Obstetrics Simplified - Diaa
Hypertensive Disorders in Pregnancy
- Pre-existing (chronic) hypertension:
- Hypertension is present before pregnancy, detected in early
pregnancy (before 20 weeks in absence of vesicular mole) and postpartum.
- essential hypertension,
- secondary to chronic renal disorders e.g. pyelonephritis
and renal artery stenosis,
- coarctation of the aorta, systemic lupus erythematosus and
- Pregnancy-induced hypertension (PIH):
- Transient hypertension:
- Late onset hypertension, without proteinuria or pathologic
- Hypertension with proteinuria and / or oedema after 20 weeks
of pregnancy, but may be earlier in vesicular mole.
- Pre-eclampsia + convulsions.
- Superimposed pre-eclampsia or eclampsia:
- Development of pre-eclampsia or eclampsia in pre-existing hypertension
detected by a further increase of 30 mmHg or more in systolic blood
pressure or 15 mmHg or more in diastolic blood pressure.
Although eclampsia had been described since 200 years, no definite aetiology
is found for PIH and it is still a disease of theories.
- Primigravidae more than multigravidae.
- Pre-existing hypertension.
- Previous pre-eclampsia.
- Family history of pre-eclampsia.
- Hyperplacentosis i.e. excessive chorionic tissue as in hydatidiform
mole, multiple pregnancy, uncontrolled diabetes mellitus and foetal
- Climatic variations.
- The uteroplacental bed:
- In early pregnancy, the cytotrophoblasts invade the decidual
arteries making their musculature more flaccid and dilated. During
the second trimester of normal pregnancy, a second wave of invasion
occurs into the myometrial segments of the spiral arteries. If the
second invasion does not occur pre-eclampsia develops.
- Immunological factor:
- Stimulation of the maternal immune system by the early conceptus
is essential for production of the blocking factors that prevent
rejection of the foetus and placenta. Hypoimmune response results
in damage of the placenta and subsequent pre-eclampsia.
- The evidences is that: Pre-eclampsia is less common in previously
stimulated immunity conditions as in:
- Previous pregnancy.
- Previous blood transfusion.
- Consanguineous marriages.
- Increased maternal anti-HLA (human leucocyte antigen)
- Genetic factor:
- A maternal autosomal recessive gene or a foetal genetic component
could be responsible. An increase in HLA-DR4 (subtype of human leucocyte
antigen) has been noted in pre-eclamptic women, their babies and
their sisters who developed PIH.
- Renin- angiotensin system:
- It was found that the vascular sensitivity to angiotensin II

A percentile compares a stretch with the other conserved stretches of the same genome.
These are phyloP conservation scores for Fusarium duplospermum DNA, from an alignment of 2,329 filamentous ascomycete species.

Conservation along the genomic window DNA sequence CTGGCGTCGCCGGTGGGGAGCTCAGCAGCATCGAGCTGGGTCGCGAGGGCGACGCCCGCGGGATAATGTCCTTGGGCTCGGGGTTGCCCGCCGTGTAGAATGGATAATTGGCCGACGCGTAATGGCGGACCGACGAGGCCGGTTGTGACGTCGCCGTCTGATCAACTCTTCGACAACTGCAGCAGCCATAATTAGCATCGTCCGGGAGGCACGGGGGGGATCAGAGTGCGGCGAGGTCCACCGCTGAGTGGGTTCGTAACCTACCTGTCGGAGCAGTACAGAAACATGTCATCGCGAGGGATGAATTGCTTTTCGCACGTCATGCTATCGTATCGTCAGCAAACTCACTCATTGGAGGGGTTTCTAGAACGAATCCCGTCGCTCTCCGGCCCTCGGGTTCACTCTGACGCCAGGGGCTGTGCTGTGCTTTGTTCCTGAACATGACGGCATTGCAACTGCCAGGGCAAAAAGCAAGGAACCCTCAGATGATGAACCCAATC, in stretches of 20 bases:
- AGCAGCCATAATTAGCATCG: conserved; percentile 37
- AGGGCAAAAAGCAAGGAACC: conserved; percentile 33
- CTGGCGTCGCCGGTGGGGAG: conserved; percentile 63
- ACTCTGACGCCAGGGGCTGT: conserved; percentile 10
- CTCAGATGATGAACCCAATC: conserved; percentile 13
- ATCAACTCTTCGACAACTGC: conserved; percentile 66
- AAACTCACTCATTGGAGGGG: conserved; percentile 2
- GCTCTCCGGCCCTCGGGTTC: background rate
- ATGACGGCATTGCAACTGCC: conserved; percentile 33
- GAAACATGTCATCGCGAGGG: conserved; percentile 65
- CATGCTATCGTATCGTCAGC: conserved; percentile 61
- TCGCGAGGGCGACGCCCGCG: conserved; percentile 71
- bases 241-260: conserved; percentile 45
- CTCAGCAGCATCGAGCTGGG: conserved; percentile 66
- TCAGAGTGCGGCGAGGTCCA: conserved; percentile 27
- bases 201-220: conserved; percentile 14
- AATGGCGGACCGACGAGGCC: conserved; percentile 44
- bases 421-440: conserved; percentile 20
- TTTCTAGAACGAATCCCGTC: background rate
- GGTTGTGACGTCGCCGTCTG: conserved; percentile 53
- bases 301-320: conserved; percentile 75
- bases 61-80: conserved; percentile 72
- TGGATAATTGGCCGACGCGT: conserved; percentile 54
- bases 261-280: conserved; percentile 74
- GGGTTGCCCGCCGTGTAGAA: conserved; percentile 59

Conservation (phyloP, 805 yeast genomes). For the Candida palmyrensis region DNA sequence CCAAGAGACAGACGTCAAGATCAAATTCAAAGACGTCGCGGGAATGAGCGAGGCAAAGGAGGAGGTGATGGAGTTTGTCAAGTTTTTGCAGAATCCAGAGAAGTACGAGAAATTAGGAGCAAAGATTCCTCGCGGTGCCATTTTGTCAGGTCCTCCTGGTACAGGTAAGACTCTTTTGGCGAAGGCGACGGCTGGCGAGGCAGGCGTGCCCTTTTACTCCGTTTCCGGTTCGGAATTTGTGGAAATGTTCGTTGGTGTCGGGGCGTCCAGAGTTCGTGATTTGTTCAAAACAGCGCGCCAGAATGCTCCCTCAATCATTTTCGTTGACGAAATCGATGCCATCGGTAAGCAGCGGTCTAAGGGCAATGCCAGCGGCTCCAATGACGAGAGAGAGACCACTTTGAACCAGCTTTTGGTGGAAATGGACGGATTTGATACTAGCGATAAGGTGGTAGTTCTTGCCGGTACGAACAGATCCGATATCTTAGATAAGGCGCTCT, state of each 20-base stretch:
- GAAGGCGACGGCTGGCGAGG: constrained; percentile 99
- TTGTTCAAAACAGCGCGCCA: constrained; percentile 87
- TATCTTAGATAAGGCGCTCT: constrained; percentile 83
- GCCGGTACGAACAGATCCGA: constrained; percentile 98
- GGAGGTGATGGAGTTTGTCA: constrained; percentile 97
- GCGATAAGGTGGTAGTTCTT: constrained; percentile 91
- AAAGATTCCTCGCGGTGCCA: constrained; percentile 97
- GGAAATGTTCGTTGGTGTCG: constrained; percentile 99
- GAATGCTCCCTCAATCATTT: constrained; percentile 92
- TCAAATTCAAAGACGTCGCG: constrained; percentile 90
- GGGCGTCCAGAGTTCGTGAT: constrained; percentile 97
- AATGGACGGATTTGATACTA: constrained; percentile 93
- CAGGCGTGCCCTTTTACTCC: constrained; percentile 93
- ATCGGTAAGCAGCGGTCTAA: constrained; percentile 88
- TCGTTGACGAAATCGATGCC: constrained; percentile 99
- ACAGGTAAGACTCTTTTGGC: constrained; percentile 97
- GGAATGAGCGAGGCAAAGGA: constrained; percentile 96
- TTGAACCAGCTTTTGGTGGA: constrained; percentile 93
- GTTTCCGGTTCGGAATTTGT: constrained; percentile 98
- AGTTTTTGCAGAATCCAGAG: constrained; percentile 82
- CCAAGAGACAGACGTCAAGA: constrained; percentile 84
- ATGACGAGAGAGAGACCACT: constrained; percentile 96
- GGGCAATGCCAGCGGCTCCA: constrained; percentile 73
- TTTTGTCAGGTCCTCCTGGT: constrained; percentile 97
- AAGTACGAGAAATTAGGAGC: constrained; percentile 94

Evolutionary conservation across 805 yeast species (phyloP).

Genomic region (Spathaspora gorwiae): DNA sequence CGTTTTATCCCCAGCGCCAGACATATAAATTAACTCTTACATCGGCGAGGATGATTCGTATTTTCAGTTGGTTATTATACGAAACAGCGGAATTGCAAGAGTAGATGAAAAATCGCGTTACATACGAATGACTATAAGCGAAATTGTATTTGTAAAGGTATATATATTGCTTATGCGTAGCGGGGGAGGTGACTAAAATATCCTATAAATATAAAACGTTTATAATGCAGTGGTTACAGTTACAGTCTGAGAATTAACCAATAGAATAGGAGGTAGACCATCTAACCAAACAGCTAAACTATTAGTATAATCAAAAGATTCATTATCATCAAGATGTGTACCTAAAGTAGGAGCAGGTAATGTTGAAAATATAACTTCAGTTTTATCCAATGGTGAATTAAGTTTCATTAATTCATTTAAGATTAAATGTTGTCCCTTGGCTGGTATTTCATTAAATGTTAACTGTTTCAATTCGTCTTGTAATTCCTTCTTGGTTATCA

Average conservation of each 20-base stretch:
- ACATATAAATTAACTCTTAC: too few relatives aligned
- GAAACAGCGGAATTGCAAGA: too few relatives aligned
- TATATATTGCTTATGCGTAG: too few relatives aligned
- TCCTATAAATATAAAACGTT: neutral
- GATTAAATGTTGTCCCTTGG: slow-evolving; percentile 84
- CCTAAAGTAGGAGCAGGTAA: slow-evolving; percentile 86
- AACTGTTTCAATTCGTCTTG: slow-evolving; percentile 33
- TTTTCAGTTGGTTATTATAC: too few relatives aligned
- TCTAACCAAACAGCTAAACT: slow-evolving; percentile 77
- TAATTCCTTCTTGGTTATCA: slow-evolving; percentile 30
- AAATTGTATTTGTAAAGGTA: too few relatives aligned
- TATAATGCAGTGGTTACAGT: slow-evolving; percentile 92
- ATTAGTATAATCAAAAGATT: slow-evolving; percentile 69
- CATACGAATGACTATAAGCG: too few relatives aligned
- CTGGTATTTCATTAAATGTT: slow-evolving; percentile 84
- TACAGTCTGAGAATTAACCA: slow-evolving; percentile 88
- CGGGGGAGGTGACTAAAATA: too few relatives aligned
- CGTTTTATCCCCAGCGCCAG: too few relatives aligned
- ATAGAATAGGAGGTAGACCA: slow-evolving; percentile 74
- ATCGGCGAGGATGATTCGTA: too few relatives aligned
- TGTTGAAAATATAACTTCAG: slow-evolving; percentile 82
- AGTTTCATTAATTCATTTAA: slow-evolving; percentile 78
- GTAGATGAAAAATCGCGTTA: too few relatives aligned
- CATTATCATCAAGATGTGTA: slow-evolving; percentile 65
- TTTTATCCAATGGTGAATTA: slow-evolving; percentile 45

is reduced in normal pregnancy while it increases in PIH.
- Angiotensin II-binding sites on platelets increase in women
with PIH in comparison with normal pregnancy. This can identify the
women in risk of developing PIH and hence prophylaxis against it
can be achieved by anti-platelets as aspirin.
- Atrial natriuretic peptide (ANP):
- It’s release is stimulated by volume expansion and increase
in atrial pressure. It is increased in normal pregnancy to ameliorate
the effect of the increased angiotensin II. Actually, there is no
evidence that there is decrease in ANP in PIH, but in contrast,
it may be increased as a response to increased blood pressure.
- Prostacyclin is a vasodilator and an inhibitor for platelets
aggregation while thromboxane is a vasoconstrictor and platelets
aggregator. In PIH, there is imbalance towards an increase in thromboxane
- Neutrophils activation causes damage and dysfunction of the
vascular endothelium leading to platelets aggregation, coagulation
activation, hypertension and proteinuria.
The vascular changes and local hypoxia of the surrounding
tissues lead to haemorrhage, necrosis and other pathological changes.
- Central nervous system: ischaemia, haemorrhages and oedema.
- Liver: subcapsular haemorrhage, periportal necrosis and infarctions.
- Endocrine glands: necrosis and haemorrhage in pituitary, pancreas
and adrenal glands.
- Heart and lungs: myocardial and endocardial haemorrhage and necrosis.
Lungs show haemorrhage and secondary bronchopneumonia.
- Kidney: decrease in renal blood flow → glomerular damage (glomerular
endotheliosis) leading to:
- decrease glomerular filtration rate by about 50%,
- loss of protein in urine (albuminuria),
- elevated serum levels of uric acid, urea and creatinine.
Serum uric acid level is diagnostic and prognostic for severe pre-eclampsia.
- Reduced utero-placental blood flow leading to intrauterine growth
retardation (IUGR) and even death.
- Placental thrombosis, infarction and abruptio placentae.
- Retina: Vascular spasm, haemorrhage, exudate and rarely retinal
detachment in severe cases.
- Fibrin production is increased.
- Fibrinolytic activity is decreased.
- Factor VII, factor VIII- related antigen and fibrin/ fibrinogen
degradation products (FDP) concentrations in the plasma are all increased.
- Fibrin and platelet deposition is increased particularly in the
- Platelets are activated in the microcirculation of the placenta,
kidney and liver, release their products as 5-hydroxytryptamine and
re-enter the circulation in an exhausted state, unable to respond normally
to aggregating agents and having lower level of 5-hydroxytryptamine.
The end result of these changes is hypercoagulability and disseminated
intravascular coagulation in severe pre-eclampsia and eclampsia.
Sodium and water retention
There is haemoconcentration with fluid shift from the intravascular to
the extravascular compartment.
N.B. HELLP syndrome is described in PIH which consists of: H = Haemolysis,
EL= Elevated Liver enzymes, LP= Low Platelet count.
Blood pressure of 140/90 mmHg or more or an increase of 30 mmHg in systolic
and/or 15 mmHg in diastolic blood pressure over the pre- or early pregnancy
How to measure the blood pressure in pregnancy?
- The patient should rest for at least 30 min. after arriving to the
- Remove any tight clothing from the right arm.
- The patient lies comfortably on the left side that her back makes
an angle of about 30o with the bed. The right arm is supported to be
with the sphygmomanometer at the same level with the patient’s sternum
i.e. her heart. Each cm above or below the level of the heart induces
a difference of 0.7mmHg in blood pressure reading. She should lie undisturbed
in this position for 2-3 min. before blood pressure is measured.
- The cuff should be applied to the right upper arm with the connecting
tubes pointing downwards, the centre of the rubber bag in the cuff is
directly over the brachial artery leaving ante-cubital fossa free.